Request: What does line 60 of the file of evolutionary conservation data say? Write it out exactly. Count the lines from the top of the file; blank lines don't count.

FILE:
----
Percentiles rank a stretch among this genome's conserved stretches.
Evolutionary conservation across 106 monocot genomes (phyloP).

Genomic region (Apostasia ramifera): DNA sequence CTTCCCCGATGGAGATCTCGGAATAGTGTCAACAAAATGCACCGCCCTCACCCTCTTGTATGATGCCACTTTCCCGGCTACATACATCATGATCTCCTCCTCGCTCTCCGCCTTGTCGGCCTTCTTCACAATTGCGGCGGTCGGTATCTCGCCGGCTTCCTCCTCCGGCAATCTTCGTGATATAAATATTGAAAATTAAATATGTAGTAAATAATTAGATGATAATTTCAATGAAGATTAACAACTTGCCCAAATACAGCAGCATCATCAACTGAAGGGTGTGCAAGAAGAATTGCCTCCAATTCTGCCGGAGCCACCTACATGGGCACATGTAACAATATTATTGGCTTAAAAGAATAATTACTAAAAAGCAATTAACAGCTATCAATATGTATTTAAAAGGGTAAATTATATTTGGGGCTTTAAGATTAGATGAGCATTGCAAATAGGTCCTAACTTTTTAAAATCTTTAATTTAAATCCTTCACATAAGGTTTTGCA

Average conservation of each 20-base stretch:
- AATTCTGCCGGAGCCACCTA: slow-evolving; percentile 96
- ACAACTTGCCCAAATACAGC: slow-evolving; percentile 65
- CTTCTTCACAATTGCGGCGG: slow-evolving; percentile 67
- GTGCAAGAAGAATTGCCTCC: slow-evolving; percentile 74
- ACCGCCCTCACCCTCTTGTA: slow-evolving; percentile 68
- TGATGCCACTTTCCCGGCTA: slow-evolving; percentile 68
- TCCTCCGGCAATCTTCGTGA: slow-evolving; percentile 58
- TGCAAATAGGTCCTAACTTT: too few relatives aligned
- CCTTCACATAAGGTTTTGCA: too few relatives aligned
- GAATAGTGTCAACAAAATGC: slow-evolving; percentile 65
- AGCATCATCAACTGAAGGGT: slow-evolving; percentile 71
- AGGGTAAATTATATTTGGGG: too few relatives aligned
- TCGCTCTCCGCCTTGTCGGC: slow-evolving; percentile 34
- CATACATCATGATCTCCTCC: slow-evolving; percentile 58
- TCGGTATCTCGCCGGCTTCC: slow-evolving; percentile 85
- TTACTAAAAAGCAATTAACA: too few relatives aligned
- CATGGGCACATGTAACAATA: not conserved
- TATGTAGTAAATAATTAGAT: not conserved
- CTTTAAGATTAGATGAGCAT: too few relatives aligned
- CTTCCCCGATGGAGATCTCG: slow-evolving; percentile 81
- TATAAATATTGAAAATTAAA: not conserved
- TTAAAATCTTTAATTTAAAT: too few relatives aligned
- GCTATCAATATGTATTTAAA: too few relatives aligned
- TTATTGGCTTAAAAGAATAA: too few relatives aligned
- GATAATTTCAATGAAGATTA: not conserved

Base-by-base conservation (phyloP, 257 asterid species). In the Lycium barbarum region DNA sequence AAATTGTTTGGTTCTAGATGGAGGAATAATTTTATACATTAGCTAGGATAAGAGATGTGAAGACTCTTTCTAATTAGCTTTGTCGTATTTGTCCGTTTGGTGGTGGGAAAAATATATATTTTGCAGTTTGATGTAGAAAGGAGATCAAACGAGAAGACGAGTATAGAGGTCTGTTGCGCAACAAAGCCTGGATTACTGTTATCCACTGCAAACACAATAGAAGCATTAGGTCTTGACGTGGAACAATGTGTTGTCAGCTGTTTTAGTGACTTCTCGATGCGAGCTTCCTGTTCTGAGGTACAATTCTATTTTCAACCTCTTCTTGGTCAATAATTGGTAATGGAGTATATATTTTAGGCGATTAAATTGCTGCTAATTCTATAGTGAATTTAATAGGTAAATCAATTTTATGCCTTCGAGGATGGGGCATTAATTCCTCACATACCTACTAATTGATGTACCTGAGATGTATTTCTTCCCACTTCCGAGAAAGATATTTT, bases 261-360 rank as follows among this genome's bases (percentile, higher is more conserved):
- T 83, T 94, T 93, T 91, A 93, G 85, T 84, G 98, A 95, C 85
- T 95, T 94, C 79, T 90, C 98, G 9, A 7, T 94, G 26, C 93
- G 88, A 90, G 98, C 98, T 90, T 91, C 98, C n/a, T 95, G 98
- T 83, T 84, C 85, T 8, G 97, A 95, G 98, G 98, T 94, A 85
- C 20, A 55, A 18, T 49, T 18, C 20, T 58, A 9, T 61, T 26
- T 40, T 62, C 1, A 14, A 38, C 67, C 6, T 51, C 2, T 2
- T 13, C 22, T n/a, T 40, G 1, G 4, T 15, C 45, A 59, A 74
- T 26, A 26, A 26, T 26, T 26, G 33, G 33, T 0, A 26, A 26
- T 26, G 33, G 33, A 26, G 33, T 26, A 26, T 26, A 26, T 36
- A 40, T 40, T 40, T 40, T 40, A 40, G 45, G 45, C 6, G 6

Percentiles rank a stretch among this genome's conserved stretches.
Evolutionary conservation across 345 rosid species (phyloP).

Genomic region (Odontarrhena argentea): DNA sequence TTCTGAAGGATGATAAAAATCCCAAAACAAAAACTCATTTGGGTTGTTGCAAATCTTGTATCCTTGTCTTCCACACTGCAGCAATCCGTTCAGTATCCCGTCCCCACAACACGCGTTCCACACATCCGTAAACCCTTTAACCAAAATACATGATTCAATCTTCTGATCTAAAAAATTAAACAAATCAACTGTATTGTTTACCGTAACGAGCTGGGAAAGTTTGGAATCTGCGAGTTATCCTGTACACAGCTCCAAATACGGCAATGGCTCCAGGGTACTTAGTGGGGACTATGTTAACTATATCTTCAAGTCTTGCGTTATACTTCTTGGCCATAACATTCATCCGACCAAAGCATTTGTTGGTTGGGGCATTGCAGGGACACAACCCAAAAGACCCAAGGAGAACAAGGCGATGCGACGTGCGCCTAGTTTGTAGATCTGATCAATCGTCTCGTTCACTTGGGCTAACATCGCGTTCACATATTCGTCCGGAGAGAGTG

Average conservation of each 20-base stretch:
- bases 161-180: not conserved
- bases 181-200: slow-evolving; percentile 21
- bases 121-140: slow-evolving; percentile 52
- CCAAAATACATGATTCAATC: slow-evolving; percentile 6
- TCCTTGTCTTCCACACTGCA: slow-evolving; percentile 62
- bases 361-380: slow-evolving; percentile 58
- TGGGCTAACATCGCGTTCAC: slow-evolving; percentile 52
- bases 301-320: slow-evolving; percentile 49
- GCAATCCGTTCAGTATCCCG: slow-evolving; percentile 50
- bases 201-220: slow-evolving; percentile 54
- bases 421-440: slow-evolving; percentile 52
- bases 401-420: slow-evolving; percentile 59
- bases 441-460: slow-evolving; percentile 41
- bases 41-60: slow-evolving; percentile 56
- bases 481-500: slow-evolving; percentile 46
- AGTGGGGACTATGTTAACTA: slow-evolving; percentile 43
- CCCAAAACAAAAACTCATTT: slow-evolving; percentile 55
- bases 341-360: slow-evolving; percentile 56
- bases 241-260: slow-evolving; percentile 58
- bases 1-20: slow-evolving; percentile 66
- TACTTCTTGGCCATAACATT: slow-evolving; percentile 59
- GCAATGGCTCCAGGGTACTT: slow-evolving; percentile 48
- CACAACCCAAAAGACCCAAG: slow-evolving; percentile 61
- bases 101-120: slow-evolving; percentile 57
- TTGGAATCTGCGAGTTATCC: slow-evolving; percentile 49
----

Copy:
- AGTGGGGACTATGTTAACTA: slow-evolving; percentile 43